Lastly, it’s important to remember that identity is multifaceted. While this post largely focused on decentering whiteness, the default is by no means limited to race. We also need to consciously de-center other dominant identities. By acknowledging and valuing differences, we can actively challenge bias and stereotypes when we see them. How are we opposing not only racism but homophobia, transphobia, sexism, ableism, classism, ageism, etc. and all the intersections thereof?

Megan Tipler is a Métis teacher who lives and works in amiskwacîwâskahikan, also known as Edmonton. She is a secondary ELA teacher who is committed to empowering and validating all learners and ensuring their identities are valued in her classroom. She strives to incorporate texts that are representative and inclusive and is particularly passionate about integrating Indigenous perspectives into her teaching. You can find her on Instagram @tiplerteaches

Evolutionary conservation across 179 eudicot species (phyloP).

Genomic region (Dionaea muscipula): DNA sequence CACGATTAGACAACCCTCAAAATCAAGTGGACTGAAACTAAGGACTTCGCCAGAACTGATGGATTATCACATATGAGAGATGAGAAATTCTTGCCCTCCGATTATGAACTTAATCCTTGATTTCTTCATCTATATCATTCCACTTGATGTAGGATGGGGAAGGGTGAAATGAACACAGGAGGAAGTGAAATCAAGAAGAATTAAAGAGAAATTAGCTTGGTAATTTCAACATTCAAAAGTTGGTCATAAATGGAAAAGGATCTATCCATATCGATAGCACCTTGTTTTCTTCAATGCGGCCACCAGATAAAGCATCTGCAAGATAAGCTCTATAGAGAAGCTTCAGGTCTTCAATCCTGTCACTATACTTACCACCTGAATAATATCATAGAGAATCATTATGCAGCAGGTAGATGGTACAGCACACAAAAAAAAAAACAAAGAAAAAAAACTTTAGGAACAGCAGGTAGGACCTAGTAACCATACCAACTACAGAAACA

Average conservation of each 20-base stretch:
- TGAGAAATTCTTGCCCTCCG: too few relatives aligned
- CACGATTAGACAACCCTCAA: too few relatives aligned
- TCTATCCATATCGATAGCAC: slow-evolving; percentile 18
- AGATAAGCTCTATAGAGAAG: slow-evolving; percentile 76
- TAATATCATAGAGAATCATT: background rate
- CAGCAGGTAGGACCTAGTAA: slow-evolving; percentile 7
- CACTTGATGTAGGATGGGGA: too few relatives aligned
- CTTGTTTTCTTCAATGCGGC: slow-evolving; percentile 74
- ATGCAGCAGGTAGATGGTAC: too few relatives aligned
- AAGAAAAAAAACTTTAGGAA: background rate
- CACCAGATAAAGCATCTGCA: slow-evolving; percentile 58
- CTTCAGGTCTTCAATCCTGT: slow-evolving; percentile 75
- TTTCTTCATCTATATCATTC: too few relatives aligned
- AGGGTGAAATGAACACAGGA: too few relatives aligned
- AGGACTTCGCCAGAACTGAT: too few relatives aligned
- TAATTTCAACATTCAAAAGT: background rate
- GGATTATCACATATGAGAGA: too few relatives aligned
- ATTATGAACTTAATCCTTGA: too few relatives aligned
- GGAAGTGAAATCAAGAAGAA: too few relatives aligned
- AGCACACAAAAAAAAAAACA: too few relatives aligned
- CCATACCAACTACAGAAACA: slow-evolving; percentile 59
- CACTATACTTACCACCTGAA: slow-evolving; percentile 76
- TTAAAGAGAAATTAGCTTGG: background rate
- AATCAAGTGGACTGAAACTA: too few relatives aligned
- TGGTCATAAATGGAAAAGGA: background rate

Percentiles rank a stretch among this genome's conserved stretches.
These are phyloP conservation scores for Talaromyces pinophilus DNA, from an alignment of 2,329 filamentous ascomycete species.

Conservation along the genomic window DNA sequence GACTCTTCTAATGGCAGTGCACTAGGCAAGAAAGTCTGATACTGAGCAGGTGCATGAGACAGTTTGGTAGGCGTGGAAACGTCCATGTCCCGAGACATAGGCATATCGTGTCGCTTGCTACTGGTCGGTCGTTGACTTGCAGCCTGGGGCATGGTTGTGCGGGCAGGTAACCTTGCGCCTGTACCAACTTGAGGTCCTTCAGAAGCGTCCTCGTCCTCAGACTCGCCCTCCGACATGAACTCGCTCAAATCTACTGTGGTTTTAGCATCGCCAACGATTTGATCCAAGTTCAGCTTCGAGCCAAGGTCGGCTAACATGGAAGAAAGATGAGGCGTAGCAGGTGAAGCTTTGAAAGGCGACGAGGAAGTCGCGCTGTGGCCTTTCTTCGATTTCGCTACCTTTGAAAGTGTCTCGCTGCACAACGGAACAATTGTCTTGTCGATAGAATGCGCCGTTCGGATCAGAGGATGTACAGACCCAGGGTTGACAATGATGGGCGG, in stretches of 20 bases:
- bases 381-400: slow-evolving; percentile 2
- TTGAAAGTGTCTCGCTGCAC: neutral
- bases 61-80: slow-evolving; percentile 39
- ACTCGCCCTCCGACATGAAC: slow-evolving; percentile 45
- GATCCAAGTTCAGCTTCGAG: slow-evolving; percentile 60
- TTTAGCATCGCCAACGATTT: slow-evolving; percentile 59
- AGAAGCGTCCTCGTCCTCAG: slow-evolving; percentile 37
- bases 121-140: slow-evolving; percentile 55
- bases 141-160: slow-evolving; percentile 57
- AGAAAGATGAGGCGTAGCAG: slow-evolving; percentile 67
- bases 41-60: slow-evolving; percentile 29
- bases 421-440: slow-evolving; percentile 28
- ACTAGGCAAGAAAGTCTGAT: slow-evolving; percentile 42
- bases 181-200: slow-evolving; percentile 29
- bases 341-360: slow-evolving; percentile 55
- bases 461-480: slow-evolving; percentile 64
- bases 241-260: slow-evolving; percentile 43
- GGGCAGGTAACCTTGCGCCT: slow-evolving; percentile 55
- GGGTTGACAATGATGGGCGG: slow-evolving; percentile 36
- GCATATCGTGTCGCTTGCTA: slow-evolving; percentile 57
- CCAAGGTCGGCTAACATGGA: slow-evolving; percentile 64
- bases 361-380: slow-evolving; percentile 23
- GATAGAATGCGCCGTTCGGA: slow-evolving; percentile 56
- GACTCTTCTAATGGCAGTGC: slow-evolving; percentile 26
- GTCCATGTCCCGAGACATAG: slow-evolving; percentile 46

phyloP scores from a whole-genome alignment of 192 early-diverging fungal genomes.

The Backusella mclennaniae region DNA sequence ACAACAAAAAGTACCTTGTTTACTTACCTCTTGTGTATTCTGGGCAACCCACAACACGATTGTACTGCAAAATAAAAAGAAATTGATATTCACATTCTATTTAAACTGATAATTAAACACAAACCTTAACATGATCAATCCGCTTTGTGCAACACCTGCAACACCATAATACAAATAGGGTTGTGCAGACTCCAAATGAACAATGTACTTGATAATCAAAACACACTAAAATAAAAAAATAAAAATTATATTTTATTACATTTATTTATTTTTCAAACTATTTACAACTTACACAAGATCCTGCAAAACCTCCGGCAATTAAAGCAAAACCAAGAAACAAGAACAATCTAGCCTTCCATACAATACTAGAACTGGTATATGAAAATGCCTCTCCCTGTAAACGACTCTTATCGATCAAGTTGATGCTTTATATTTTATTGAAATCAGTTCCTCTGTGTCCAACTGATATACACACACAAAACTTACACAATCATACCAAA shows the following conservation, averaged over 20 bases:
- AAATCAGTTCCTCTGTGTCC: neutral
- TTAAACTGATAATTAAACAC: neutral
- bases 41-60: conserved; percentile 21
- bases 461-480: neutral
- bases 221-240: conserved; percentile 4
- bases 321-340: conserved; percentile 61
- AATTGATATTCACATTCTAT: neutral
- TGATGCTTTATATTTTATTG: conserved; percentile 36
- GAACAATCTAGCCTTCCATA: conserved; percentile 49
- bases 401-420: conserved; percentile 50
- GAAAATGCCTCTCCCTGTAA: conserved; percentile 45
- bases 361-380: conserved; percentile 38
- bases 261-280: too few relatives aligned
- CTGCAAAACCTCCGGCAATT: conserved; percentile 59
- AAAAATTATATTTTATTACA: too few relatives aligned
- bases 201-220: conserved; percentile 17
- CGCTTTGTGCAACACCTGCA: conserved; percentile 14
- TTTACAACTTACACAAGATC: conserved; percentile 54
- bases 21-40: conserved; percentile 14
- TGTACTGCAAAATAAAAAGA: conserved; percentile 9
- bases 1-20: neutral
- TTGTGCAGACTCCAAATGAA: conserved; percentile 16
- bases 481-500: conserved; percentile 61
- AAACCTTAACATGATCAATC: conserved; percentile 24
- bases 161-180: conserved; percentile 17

How to Teach Grammar Online

By Presto Plans 

Grammar can be a challenge at the best of times in the traditional paper and pencil classroom, so if you have moved to remote teaching or are a 1:1 device school, you may be wondering how you will help your students improve their grammar digitally.

Moving grammar into a digital format can certainly have its challenges.  You are no doubt continuing to see students making errors (have you been cringing at some of the emails they're sending you?), so I’m here to help you with some strategies and resources that you can use to make this transition easier. 




Before you begin planning how to incorporate grammar into your lessons, you'll want to make sure you are meeting students where they are.  In order to plan out what grammar topics you want to address, you’ll need to assess their current understanding.  Doing this digitally can take on two forms: